Should I take social security benefits early, delayed, or exactly at my retirement age?

This depends on your circumstances, other portfolio assets, cash flow needs, and health.

If you are expecting to live a long time (based on family history and individual health) and have other assets to sustain your lifestyle, then maybe you should delay social security in order to receive a higher benefit.

However, if you are relying on it as a main source of income and/or have a dependent/spouse who wants to begin taking the spousal benefit, perhaps taking it earlier makes more sense.

Taking it at the earliest time (age 62) equates to about a 25% reduction in benefit for the remainder of your life. Delaying to age 70 results in about a 30% increase in benefit. On a $2,000/mo benefit at FRA, this could be the difference between $1,500 and $2,600 per month.

What happens if I am working prior to my FRA and claim benefit?

Another thing to note is that if you are going to work in the years before your full retirement age (FRA), your social security benefit is reduced for every dollar you make over a certain threshold. Often times it makes more sense to begin the benefit at FRA or delay it (up to age 70) if you are going to work until to your FRA.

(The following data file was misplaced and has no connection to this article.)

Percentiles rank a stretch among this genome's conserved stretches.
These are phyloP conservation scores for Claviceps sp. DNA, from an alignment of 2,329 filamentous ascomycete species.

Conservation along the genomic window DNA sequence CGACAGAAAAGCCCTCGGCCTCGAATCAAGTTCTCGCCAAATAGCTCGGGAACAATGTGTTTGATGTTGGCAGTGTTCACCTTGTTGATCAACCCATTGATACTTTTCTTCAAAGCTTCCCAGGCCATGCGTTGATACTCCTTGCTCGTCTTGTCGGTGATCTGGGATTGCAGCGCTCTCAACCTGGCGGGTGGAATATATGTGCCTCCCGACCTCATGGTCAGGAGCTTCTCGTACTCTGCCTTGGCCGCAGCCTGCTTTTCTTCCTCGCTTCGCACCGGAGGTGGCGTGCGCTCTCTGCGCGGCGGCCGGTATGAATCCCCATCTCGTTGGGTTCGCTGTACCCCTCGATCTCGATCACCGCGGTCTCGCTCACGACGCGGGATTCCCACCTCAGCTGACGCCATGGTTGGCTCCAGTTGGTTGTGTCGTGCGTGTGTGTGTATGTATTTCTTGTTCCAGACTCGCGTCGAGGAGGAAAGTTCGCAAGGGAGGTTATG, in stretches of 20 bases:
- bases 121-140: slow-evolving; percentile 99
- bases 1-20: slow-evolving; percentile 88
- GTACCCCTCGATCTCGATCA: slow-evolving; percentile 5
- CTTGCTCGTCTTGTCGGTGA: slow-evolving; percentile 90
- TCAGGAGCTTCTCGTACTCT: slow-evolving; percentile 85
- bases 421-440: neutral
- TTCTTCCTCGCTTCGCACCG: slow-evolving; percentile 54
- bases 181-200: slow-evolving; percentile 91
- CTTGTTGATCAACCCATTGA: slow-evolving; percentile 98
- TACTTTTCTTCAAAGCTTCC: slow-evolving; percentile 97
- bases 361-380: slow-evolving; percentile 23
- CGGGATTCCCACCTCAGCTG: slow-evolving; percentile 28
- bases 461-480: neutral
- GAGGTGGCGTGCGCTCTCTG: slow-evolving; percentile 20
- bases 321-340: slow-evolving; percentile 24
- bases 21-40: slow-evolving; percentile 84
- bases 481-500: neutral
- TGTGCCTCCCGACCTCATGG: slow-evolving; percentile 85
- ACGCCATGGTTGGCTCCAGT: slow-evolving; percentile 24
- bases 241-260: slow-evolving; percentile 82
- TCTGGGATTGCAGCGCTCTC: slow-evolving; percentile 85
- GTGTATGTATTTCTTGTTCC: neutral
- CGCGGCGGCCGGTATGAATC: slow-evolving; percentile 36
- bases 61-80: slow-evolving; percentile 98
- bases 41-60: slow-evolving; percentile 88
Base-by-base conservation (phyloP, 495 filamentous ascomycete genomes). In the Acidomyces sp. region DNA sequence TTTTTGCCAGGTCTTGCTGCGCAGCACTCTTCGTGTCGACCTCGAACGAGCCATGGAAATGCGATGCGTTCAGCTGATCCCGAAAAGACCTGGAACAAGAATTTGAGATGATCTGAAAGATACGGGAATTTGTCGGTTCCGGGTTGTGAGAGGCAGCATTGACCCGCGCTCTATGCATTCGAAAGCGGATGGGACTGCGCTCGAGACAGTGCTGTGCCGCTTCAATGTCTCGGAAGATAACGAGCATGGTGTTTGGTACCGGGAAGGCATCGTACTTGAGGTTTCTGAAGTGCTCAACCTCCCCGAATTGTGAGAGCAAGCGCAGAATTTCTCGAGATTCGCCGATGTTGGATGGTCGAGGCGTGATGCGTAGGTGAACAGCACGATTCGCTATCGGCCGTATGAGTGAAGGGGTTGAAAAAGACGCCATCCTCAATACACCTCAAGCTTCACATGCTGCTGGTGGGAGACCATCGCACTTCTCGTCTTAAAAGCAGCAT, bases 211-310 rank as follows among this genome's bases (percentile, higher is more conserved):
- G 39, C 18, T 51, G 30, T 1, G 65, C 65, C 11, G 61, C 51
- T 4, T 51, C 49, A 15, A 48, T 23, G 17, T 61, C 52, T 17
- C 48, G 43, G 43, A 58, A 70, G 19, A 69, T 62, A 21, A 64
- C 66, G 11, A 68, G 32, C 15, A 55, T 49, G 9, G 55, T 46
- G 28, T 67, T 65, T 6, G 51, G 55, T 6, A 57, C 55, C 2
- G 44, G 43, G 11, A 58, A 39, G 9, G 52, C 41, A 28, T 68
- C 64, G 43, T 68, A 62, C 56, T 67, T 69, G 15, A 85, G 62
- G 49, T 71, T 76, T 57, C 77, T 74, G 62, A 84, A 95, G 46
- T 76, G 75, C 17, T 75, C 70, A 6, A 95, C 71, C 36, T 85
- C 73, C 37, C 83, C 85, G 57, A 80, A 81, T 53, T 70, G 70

Other ways your social security benefit could be reduced

Your benefit could be reduced due to taxation and/or Medicare premiums. Part of social security benefit could be taxable. Whether none of it, 50%, or 85% of your benefit is taxable depends on household income (if filing jointly) for the given year. In addition, Medicare Part B premium is deducted from your social security benefit.

Benefits for spouse, survivor, and divorced

Note that laws have changed regarding file and suspend. According to current laws:

  • Spouses may not claim spousal benefit until the worker has filed for his/her own benefits.
  • Spouses may receive up to 50% of the workers benefit if they take the benefit at their own FRA or later.
  • If a spouse decides to take the benefit before their own FRA, their benefit would be reduced.
  • Once a spouse passes away, the surviving spouse will switch to whichever benefit is higher. For example, if the spouse who passed away was receiving the higher benefit, then the surviving spouse would begin receiving that higher benefit instead of their own.
  • If you have been married 10 years or more and haven’t remarried, you are entitled to up to 50% of your ex-spouse’s benefit. You may begin receiving this as early as age 60 and you do not need to wait for your ex-spouse to claim his/her own benefits.

We have covered a few of the situations that we hear, but there is so much more information on each of these topics and various circumstances that could occur within these. If you have questions or would like further information, please contact us.